The now named Science and Technology Organization (STO) has a rich history on which you can read here in more detail. There are several sections to be visisted,  the foundation of AGARD and a few years later the DRG.   Or you can go to explore the history of the different Panels that constituted AGARD and DRG in the past.


Panels were the heart of AGARD. The panels were composed of  members from government and semi-government,   laboratories and agencies , universities and industry.  AGARD originally started in 1952 with 4 Panels (Combustion, Aero-Medicine, Flight Test and Instrumentation, and Wind Tunnel and Model Testing). Von Kármán had a direct personal interest in the Panels - based on his life-long scientific work and his association with the military - and he gave them his guidance. Initially there were less than 100 Panel members. Their number grew rapidly to 200 in 1960 and with the expansion to 9 Panels in 1970, there were more than 500 Panel members in the 1990s.  After a restructuring in 1994 the number of Panels was reduced to 7, plus a Technical Information Committee (TIC).

Panel members were appointed by their respective National Delegates, normally for a term of 3 years. The detailed areas of interest of each Panel varied fairly rapidly as the field of aerospace science and technology expanded and as interactions between specialist areas became more or less relevant. In very general terms, the mission of each Panel was to fulfil the AGARD mission within its own area of scientific and technical interest and competence.

Each Panel defined a program of meetings and publications in its own speciality, within the general constraints of AGARD policy as determined by the Board. Panel members were responsible for enlisting the necessary support and participation from their own countries. Most Panels held two major meetings each year, which rotated among the NATO Member-Nations. The printing and publication of Panel written works (at that time around 70-90 publications a year) was organised by AGARD Headquarters. Occasionally publications were judged to be of such general interest, that up to 5000 copies were printed.

The AGARD Panels


The DRG Panels

There were 11 DRG Panels  composed of a total of nearly 500 members, who were experts actively engaged in research, development or management in academic institutions, government establishments or industrial enterprises related to the ...

Panel 1 on Long-Term Scientific Studies

Panel 3 on Physics and Electronics

Panel 4 on Optics and Infra-Red

Panel 7 on Operational Research

Panel 8 on Human and Biomedical Sciences

Panel 9 on Electronic Warfare

Panel 10 on Air Defence

Panel 11 on Information Processing Technology

SGE (CCD) on Concealment, Camouflage and Deception

SGE (CET) on Combat Engineering Technology

The NATO Modelling & Simulation Group

The  Modeling and Simulation Group (MSG), was established in 1999 as a total new group. "NATO has not yet begun to harness the full potential of M&S to improve operations. Uses are rich and diverse, but a common Alliance strategy incorporating interoperability and reuse, a key to cost-effectiveness, does not (yet)  exist."


In November 1996, the Conference of National Armaments Directors (CNAD) established a Steering Group on NATO Simulation Policy and Applications with a mandate to craft an Alliance approach to simulation in order to improve Alliance operations (e.g., defence planning, training, exercises, support to operations, research, technology development and armaments acquisition (modernization)) cost-effectively. The CNAD specifically tasked the Steering Group to identify recommended technical standards in order to foster simulation interoperability and reuse, to craft a roadmap for the development of simulations in order to satisfy the most-pressing NATO needs, and to include these results in a comprehensive NATO Modelling & Simulation Master Plan (MSMP). The MSMP would in turn guide the Alliance in the development and use of modelling and simulation (M&S).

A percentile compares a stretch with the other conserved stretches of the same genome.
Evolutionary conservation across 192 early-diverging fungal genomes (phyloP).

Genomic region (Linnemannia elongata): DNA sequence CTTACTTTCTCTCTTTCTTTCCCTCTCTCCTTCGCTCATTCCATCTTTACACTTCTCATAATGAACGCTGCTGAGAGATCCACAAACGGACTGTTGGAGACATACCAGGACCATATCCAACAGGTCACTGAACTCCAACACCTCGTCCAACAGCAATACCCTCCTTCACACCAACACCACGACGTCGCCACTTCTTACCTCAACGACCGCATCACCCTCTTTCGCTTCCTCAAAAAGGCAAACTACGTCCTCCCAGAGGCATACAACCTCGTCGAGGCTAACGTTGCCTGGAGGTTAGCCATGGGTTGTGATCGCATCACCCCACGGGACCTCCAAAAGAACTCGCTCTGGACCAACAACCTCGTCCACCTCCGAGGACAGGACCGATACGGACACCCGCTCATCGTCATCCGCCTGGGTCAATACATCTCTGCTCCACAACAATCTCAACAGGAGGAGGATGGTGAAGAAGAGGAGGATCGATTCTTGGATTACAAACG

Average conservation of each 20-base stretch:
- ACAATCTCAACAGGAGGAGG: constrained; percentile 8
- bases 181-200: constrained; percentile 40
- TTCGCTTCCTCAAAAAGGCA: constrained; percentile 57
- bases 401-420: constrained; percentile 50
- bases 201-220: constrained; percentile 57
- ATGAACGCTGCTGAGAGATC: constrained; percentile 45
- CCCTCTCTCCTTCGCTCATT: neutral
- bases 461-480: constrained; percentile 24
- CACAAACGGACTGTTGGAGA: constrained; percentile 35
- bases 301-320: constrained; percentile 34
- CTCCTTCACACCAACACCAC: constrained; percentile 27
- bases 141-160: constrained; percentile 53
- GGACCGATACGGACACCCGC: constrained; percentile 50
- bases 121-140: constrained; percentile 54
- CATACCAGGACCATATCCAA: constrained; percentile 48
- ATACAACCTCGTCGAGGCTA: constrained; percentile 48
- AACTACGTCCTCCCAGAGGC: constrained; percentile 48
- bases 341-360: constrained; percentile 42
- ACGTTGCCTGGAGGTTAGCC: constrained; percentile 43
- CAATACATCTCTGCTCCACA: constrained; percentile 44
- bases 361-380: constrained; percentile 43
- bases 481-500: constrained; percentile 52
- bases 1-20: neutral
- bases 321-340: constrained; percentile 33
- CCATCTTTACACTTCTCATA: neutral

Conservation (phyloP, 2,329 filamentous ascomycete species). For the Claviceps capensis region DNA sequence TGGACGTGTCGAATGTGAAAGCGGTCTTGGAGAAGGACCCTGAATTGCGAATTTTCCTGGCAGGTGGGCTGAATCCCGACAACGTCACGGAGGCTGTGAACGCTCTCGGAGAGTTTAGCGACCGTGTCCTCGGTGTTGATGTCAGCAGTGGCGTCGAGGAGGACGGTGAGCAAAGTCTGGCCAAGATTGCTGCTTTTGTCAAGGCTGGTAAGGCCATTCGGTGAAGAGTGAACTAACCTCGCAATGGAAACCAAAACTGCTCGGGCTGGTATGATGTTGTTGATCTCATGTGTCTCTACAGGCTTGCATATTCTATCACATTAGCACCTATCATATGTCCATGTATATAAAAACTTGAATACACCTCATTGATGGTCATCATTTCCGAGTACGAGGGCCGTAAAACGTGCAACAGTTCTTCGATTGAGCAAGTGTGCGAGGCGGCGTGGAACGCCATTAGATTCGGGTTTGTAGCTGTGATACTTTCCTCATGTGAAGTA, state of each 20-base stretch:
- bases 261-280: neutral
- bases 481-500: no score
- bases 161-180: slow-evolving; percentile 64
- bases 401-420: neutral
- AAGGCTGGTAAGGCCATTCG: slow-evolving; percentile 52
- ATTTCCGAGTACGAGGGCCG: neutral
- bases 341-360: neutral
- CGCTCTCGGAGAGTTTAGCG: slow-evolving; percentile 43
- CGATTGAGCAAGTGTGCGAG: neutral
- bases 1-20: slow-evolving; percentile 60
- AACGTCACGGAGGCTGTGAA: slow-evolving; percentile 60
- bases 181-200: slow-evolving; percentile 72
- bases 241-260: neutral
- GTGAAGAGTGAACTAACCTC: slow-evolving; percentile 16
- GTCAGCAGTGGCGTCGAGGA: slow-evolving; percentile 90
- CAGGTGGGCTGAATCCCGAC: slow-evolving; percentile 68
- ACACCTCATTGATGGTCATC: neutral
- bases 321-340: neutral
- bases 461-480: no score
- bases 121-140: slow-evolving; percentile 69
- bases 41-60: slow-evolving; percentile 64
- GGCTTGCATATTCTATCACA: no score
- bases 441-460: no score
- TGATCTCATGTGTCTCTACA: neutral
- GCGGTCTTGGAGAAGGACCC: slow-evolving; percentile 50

The Steering Group accomplished its work with the broad and active participation of senior government policy representatives, the NATO Military Authorities and M&S experts drawn from the NATO member governments and the NATO Industrial Advisory Group. The   Master Plan is the result of their endeavours

This NATO M&S Master Plan was endorsed by the Conference of NATO Armament Directors (CNAD) and the Military Committee (MC) in November 1998, and approved by the North Atlantic Council in December 1998. The M&S Master Plan recommended two organisational structures: the NATO Modelling & Simulation Group (as a level 2 body reporting to the RTB) and the establishment of a full-time Modelling & Simulation Co-ordination Office. The MSCO was established in the autumn of 1999 within the SPD Division of the RTA in Paris. The Office is now resourced by two VNCs (one Spain and one UK). One additional on-site French VNC is expected to join the team part-time from 1 April 2000. Additional US VNC remote support was also provided during the reporting period. The MSCO, under the authority of the RTA Director and within guidance provided by the Research and Technology Board (RTB) through the NMSG, have overall responsibility for co-ordinating and developing Alliance M&S to ensure efficient support to NATO operations.

During the interim and start-up phase of 1999, the NMSG/MSCO have formulated Programmes of Work (POW) based upon guidance from the September 1999 RTB Meeting and the RTB M&S November 1999 Sub Group Meeting. The majority of resourcing and funding for these programmes is from National Resources and National Voluntary Contributions with NATO providing minimal funding for reports generated from the programmes.